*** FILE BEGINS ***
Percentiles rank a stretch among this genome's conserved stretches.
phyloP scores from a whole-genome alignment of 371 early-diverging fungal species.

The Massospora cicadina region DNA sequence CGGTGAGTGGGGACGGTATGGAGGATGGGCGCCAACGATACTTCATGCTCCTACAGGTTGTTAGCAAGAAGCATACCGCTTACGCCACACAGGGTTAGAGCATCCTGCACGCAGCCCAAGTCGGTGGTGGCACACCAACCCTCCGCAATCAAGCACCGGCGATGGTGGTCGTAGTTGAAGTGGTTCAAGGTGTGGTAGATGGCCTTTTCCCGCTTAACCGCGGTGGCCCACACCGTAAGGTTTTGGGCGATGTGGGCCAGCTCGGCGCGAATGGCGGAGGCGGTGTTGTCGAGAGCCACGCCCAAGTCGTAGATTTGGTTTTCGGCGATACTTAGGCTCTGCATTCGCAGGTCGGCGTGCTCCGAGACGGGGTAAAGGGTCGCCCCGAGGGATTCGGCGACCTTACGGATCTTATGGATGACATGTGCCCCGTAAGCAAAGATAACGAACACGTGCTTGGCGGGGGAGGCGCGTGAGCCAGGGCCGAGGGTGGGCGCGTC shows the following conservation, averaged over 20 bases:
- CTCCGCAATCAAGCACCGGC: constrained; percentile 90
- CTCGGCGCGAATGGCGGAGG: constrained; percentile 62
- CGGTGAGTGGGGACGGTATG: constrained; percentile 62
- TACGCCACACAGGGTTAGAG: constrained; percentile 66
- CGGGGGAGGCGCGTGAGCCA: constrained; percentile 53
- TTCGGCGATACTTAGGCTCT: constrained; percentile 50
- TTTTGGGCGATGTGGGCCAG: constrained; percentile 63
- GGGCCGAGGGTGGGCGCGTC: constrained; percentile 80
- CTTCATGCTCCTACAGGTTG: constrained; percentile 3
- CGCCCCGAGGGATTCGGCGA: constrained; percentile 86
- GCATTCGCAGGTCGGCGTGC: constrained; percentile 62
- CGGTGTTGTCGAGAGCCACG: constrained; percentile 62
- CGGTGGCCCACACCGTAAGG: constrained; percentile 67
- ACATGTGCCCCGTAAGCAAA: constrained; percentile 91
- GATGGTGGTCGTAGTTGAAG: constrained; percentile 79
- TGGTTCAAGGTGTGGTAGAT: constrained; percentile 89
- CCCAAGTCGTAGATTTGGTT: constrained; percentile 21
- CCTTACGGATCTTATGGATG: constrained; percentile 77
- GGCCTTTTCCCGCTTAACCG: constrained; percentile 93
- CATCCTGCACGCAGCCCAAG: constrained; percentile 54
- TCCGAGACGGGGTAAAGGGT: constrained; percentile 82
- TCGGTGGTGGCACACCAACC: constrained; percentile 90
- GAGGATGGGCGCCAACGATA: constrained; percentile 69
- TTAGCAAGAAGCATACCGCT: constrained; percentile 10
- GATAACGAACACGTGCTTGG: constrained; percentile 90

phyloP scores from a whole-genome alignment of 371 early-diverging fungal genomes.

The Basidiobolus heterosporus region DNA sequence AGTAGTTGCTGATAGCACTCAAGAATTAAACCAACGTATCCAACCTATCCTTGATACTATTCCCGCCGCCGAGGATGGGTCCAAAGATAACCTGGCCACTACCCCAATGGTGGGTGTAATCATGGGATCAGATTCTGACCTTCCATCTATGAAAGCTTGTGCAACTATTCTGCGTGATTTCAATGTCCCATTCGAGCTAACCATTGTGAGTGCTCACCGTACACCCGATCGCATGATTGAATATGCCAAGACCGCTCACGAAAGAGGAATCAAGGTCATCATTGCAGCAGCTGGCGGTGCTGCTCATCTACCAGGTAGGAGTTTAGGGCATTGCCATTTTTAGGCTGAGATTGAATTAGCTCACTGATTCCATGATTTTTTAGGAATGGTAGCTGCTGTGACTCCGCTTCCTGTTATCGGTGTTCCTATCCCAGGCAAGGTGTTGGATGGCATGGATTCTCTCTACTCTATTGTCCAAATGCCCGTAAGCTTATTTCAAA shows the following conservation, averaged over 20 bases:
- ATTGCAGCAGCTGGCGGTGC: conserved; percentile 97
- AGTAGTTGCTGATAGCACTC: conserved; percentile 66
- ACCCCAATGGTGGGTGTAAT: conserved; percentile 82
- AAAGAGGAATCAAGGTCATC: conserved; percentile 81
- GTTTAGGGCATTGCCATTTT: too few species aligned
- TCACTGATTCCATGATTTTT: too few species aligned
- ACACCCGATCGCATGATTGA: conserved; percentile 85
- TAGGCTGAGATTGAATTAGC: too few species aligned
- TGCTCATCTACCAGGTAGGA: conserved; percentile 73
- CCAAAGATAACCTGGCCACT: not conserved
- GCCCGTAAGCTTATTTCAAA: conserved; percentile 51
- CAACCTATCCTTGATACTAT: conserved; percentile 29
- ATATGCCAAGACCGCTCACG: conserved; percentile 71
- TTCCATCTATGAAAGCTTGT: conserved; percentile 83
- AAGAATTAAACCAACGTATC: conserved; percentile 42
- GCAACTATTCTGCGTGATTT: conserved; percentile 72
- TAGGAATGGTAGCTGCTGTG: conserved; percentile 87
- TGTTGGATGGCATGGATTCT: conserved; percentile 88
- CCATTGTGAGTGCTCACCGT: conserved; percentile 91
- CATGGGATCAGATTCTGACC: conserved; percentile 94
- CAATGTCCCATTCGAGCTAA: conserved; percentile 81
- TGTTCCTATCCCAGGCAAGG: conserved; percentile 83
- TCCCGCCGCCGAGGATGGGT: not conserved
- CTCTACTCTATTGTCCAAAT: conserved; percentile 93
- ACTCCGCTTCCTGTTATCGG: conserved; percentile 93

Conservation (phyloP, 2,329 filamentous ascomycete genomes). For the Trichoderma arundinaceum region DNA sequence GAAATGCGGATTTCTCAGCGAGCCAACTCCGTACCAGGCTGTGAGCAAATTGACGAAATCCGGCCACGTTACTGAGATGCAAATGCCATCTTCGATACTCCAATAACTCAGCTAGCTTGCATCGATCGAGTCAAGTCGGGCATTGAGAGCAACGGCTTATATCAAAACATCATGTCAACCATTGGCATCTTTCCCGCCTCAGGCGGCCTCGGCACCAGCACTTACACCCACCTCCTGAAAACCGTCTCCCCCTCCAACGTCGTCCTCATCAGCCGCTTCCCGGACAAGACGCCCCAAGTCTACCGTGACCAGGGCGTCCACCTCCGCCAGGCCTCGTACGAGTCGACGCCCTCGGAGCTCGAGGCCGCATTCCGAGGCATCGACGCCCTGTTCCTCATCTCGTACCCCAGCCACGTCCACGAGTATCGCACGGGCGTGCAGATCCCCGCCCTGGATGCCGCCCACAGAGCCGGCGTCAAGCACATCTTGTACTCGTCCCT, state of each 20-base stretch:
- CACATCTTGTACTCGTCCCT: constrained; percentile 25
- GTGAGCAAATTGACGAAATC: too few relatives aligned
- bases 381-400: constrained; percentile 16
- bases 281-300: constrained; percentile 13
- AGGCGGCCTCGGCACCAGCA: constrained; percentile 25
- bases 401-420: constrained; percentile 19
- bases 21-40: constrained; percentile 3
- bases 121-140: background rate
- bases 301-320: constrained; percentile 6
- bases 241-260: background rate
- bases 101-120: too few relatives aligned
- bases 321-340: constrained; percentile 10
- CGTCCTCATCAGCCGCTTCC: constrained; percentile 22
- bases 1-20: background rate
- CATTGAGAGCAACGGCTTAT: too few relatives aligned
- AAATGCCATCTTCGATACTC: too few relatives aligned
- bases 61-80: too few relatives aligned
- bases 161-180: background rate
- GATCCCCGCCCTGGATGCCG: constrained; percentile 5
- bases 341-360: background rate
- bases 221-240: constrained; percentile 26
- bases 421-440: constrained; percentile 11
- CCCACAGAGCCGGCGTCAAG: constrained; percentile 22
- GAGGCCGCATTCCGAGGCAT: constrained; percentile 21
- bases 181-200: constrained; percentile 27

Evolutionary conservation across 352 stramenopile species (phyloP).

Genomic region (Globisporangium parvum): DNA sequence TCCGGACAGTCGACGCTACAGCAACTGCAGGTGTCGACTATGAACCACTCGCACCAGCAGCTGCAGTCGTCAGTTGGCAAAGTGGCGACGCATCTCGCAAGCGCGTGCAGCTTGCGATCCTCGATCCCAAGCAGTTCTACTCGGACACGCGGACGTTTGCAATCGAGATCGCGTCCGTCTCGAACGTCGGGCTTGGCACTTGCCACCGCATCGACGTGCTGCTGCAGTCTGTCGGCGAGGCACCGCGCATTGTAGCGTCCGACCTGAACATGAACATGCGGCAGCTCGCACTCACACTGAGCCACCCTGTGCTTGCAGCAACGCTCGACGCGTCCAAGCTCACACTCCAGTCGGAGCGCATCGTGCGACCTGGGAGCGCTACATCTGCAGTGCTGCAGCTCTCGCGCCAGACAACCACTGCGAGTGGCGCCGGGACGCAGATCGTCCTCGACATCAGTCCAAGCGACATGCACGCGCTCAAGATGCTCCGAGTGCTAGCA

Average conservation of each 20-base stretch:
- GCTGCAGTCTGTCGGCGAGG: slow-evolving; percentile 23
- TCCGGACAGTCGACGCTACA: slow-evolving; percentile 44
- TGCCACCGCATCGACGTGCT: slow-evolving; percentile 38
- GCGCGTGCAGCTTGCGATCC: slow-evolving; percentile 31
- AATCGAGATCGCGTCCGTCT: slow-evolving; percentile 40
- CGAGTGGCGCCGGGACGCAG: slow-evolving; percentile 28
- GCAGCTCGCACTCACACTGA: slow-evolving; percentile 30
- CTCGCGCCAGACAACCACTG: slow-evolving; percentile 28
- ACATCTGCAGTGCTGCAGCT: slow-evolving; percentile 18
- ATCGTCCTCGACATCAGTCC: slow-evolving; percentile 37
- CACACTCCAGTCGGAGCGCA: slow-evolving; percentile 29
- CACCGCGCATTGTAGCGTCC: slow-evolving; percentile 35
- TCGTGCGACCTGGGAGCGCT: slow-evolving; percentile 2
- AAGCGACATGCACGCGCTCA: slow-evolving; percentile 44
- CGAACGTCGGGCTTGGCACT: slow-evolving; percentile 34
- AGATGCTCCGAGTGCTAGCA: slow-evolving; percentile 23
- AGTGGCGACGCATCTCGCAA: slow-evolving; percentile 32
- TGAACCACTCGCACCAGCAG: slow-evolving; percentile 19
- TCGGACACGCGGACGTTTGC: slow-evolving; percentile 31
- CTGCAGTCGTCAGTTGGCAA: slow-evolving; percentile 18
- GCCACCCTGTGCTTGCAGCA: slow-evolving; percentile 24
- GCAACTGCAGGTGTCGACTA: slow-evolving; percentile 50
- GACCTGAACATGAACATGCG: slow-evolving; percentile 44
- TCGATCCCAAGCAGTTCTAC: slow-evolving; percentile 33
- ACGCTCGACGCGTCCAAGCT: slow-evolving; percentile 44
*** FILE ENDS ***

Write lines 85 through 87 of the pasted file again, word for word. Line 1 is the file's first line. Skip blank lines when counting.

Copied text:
- GCTGCAGTCTGTCGGCGAGG: slow-evolving; percentile 23
- TCCGGACAGTCGACGCTACA: slow-evolving; percentile 44
- TGCCACCGCATCGACGTGCT: slow-evolving; percentile 38